Fleur Hack: Full Coverage Apron

I don't know why I hadn't thought of this hack sooner. It wasn't until I was searching for an apron pattern to make for my friends for the holidays that it even dawned on me to try! I mean, the Fleur Pinafore is so perfect to create an apron from, right? And I was so happy with how both my friend's pinafore's turned out that I decided to make myself a pair and document the process for anyone else who might be looking to make their own apron. 

Ready to create your very own apron, perfect for this season's gardening and baking? 

Let's get started!

I found two really fun ways to hack the Fleur into a functional apron! I'm not sure of the proper names for each type of apron, but the first is a Front Coverage Apron  while the second is a Full Coverage Apron. This means that the first apron provides coverage to only the front portion of your body whereas the second apron provides coverage around the back portion of your bum. 

I personally like the Full Coverage Apron best only because I have a tendency to wipe my hands on my bum when working in the kitchen. This apron keeps me from ruining the clothing I am wearing underneath. However, the Front Coverage Apron is a bit easier to put together as it requires less pattern hacking. In the end, I wound up making one of each for myself and have no regrets!

For both aprons, you will need the following pattern pieces - don't cut anything just yet! Just get these pieces ready by tracing them out onto another sheet of paper:

  • Back Waistband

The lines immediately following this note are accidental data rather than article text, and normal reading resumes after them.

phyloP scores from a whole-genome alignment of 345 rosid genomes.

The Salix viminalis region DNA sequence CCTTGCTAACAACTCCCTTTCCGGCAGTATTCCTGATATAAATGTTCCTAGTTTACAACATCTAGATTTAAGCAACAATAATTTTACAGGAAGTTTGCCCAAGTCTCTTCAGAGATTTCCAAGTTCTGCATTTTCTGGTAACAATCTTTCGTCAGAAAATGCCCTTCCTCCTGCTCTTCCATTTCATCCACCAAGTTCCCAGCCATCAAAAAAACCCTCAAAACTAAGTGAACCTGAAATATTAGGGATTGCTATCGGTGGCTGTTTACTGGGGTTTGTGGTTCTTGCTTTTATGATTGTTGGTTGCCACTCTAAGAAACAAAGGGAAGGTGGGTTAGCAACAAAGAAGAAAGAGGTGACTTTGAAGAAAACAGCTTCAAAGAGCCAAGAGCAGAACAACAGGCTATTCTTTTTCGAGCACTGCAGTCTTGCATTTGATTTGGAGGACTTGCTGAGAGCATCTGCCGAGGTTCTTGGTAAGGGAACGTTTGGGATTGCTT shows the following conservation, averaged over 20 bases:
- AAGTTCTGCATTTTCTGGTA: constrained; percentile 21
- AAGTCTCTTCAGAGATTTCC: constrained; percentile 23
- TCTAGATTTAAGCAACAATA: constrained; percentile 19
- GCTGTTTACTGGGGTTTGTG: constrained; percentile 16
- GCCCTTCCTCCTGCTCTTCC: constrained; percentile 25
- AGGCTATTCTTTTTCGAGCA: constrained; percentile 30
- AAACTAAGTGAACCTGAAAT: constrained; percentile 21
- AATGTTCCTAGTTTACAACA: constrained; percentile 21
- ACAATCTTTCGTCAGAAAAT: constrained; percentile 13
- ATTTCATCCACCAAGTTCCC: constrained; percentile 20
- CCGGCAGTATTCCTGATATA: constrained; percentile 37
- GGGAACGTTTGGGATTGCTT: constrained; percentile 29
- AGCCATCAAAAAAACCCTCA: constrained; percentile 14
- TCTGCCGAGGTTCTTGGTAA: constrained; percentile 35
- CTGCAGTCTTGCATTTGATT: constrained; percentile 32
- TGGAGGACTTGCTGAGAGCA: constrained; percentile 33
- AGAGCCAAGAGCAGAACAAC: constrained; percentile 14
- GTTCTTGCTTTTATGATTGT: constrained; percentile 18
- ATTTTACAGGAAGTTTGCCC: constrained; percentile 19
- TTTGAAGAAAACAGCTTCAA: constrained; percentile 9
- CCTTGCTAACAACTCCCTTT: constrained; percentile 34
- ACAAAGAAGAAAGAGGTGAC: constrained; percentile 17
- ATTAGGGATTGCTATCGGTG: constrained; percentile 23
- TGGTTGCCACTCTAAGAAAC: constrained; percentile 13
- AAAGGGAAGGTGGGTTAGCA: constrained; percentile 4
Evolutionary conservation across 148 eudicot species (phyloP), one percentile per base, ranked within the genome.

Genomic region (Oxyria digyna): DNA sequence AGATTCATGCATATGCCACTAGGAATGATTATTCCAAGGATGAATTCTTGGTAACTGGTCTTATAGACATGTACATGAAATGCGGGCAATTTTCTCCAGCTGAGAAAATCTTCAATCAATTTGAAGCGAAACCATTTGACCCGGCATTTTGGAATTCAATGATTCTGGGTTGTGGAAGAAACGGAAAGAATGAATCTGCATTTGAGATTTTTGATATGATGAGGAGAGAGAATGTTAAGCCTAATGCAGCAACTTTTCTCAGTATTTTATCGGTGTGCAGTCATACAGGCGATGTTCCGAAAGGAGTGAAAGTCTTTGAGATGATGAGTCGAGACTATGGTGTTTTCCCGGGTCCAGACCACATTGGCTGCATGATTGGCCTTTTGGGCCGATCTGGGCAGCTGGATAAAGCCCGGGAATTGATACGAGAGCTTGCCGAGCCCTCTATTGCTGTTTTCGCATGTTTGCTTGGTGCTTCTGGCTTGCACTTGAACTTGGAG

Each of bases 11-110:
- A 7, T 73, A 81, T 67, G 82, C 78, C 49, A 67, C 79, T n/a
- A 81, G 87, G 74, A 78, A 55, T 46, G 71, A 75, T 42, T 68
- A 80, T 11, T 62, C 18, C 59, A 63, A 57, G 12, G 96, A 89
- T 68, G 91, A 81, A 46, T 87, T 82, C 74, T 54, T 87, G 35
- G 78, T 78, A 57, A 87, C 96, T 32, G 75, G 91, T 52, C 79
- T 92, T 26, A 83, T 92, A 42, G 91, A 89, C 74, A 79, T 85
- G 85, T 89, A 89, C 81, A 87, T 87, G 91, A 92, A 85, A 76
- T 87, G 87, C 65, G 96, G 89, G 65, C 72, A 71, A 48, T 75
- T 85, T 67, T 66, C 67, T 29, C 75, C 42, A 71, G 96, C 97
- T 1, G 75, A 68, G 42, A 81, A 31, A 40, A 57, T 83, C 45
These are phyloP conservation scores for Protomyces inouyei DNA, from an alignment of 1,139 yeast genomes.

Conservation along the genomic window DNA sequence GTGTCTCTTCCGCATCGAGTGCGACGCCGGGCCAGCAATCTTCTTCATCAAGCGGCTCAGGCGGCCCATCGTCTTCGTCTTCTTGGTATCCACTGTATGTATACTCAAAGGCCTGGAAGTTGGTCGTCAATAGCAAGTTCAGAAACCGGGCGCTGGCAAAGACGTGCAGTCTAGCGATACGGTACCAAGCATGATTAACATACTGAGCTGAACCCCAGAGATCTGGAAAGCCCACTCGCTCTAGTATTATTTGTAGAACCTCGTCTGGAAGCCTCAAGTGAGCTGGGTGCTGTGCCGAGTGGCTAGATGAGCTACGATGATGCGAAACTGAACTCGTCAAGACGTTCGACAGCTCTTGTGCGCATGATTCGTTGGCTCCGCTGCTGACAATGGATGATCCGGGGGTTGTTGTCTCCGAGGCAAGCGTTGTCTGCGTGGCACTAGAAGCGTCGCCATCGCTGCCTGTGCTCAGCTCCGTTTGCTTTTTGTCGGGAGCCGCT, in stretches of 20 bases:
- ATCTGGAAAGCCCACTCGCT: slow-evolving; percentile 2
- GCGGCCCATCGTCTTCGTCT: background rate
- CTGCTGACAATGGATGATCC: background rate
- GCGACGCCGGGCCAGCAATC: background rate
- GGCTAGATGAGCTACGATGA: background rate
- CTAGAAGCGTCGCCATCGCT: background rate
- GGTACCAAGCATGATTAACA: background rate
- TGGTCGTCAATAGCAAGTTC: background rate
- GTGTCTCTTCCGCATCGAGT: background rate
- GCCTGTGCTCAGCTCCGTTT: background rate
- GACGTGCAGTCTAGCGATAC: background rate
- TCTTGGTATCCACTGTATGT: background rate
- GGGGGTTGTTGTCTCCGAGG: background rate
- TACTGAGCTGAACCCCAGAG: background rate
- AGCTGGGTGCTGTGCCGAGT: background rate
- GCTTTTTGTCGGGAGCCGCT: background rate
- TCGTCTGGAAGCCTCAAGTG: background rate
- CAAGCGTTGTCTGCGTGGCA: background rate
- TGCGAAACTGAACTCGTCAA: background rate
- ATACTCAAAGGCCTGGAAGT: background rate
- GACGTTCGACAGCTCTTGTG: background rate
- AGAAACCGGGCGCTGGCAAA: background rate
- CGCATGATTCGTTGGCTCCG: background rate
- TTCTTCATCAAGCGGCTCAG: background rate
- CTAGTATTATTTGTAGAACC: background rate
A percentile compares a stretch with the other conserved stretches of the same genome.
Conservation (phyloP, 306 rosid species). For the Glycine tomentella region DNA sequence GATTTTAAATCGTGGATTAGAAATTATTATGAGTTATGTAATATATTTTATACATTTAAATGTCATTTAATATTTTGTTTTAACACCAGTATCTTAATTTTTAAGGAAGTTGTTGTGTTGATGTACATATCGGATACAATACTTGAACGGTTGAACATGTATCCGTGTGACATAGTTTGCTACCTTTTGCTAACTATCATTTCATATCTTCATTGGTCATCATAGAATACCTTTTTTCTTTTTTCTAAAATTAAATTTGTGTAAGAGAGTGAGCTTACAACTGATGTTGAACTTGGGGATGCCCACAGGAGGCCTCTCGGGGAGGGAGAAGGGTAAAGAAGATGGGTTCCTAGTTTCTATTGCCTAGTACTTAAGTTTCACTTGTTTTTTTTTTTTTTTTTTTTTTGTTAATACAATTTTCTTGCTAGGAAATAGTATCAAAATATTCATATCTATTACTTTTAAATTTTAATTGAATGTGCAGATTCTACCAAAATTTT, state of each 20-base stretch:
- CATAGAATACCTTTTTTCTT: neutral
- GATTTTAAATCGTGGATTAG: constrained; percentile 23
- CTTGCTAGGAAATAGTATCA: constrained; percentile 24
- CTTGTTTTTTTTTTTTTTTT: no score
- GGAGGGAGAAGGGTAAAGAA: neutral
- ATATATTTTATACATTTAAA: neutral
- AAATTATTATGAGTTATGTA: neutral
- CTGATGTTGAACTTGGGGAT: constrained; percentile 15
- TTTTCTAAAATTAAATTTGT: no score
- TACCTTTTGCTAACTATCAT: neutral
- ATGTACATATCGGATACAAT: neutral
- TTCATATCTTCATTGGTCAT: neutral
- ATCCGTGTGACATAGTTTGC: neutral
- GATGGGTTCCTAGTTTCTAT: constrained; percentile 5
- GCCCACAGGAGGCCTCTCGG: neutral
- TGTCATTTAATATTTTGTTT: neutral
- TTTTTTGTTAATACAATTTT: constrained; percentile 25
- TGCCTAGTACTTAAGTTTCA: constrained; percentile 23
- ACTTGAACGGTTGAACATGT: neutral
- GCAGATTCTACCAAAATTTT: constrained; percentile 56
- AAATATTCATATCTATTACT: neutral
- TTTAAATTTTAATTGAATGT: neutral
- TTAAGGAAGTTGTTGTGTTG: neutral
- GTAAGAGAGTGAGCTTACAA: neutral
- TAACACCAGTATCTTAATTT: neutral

• Skirt 
  • Button or Tie Strap 
  • Front Bib 
  • Bib Pocket (Optional)
  • Skirt Pocket
  • Waistband Tie (we will create this)

 

You will also need the following supplies:

  • Approx. 1.5 - 2.5 YDs (1,3 - 2,3 metres) main fabric
  • Scrap lining fabric
  • Paper + pencil/ pen
  • Matching Thread
  • Sewing Machine
  • Iron + Ironing Board
  • Fabric marking tools
  • Fabric scissors
  • Ruler or Measuring tape
  • Chopstick 

And of course we can't forget to add in a sweet treat to keep us going, a glass of our favorite beverage, and some fun background music/ show/ podcast to inspire us along!

If you are interested in working on Apron #1 : Front Coverage Apron, feel free to skip ahead to its own dedicated blog post HERE

Apron # 2 : Full Coverage Apron

With all your supplies at the ready, and your pattern pieces freshly traced, we can begin! We are going to start by altering the pattern pieces that need modifications and drafting those that we are currently missing. This particular version requires a bit more altering than the first version, but don't let that put you off trying - I know you are going to do great!